-Bought a few toys on ebay for photoshoots.

-Bought a few items from the Hakes auction of Kevin Watts’ collection so I could get nice photos of them for the book. While we haven’t spoken in person in several years, Kevin is a friend, and I miss seeing him at conventions. He offered some early encouragement when I was showing the first finished chapters to a select few people a decade back (yes, a DECADE), and had some key networking suggestions.

Executed one new photoshoot with photographer Tim Marshall. That makes photoshoot #17, although it was over two days. Fun fact: The last time we did a two-day photoshoot I counted it as two. I think we’ll do another session later this year, and I have a notion and a hope to travel cross-country to photograph some rare items if I can get the right person to say “yes.”

-Conducted 16 new interviews. One was with a key Hasbro artist (a future revision for Chapter 7!), some were with people pitching Hasbro on outside stuff in the early 1990s (Chapter 18!), others were fans getting organized in the ’80s (Chapter 12!), one was in R&D at Kenner (Chapter 19!), and another didn’t get hired at Hasbro until 2007 (Chapter 20!). Quite the range! A year ago, and two years ago, and three years ago someone asked “When will you be finished?” My answer began with “I need to do two or three more interviews.” Clearly that number was incorrect. These interviews got transcribed and bits from them were seeded into various chapters.

-Visited a Kenner alum in Rhode Island. This was a follow-up to one of those interviews, and I got to see a basement that could only be described as breathtaking (that’s just a sample above) and pick up a killer item for Chapter 19.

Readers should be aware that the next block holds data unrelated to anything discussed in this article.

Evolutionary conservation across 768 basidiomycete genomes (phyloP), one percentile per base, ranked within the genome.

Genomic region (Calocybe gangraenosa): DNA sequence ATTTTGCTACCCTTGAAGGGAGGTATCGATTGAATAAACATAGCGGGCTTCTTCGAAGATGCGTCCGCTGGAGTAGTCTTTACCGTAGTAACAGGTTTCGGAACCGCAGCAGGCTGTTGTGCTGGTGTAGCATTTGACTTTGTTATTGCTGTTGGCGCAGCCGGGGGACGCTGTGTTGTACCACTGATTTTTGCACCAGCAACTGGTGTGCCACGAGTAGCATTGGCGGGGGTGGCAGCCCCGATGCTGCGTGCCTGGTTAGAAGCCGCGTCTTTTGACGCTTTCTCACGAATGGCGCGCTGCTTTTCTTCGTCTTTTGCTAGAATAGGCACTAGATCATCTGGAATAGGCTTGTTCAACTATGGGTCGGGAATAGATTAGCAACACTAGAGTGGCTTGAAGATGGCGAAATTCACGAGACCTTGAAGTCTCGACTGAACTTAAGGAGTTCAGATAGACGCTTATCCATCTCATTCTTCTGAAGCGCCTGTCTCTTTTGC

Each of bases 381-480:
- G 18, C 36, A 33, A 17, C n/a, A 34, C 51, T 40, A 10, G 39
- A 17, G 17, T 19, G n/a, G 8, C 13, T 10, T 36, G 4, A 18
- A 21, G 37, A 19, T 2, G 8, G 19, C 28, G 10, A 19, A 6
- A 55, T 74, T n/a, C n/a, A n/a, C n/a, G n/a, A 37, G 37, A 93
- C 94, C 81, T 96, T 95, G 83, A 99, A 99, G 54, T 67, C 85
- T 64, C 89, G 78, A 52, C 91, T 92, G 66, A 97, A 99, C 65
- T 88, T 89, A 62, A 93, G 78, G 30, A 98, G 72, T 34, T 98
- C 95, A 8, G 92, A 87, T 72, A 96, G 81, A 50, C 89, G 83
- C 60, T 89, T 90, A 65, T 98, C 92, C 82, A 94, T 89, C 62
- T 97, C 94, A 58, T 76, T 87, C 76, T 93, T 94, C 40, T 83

-Sent follow-up questions to many previous interviewees. Got back some details and photos.

-Locked in the text, sent images for, and got back the first draft layout of Chapter 16. I’ve been writing this one for years, so to finally see it arranged with images was big. It’s all about 1994, a tale of ups and downs.

-Sort of finished the text for Chapter 18. I don’t know what to do with this. A small part of it is begging for some quotes from a person who isn’t interested in an interview. So it’s finished without this person’s involvement, but I hold out hope I can get a few questions answered. For now I’m finalizing the edit with Nick and moving on.

-This one’s frustrating: Got a lead on a crazy cache of (sorry to be vague) some 1990s treasure that would melt my brain if I could get my hands on even a fraction of it, much less stand in front of it with my hands calmly folded behind my back and my greediest intentions masked by a calm visage. I’ve heard tell of this from two different directions and made my darndest pitch to be allowed access, but with no response. As a pop culture “archeologist,” this makes me quite sad. As a G.I. Joe author, it would serve up one key image — a firsthand, primary object — for a later chapter. I (and all you readers!) can survive without it, and that later chapter has some pretty good proxies, so I’m proceeding assuming nothing will come of this lead.

—Addendum: Bits of that crazy cache seem to be getting out there, so in between starting this blog post a week ago and today I’ve secured that object (or an iteration of it) and I’m most relieved! This didn’t happen with the bang I wanted, and it wasn’t a whimper either. I’m calling it a win.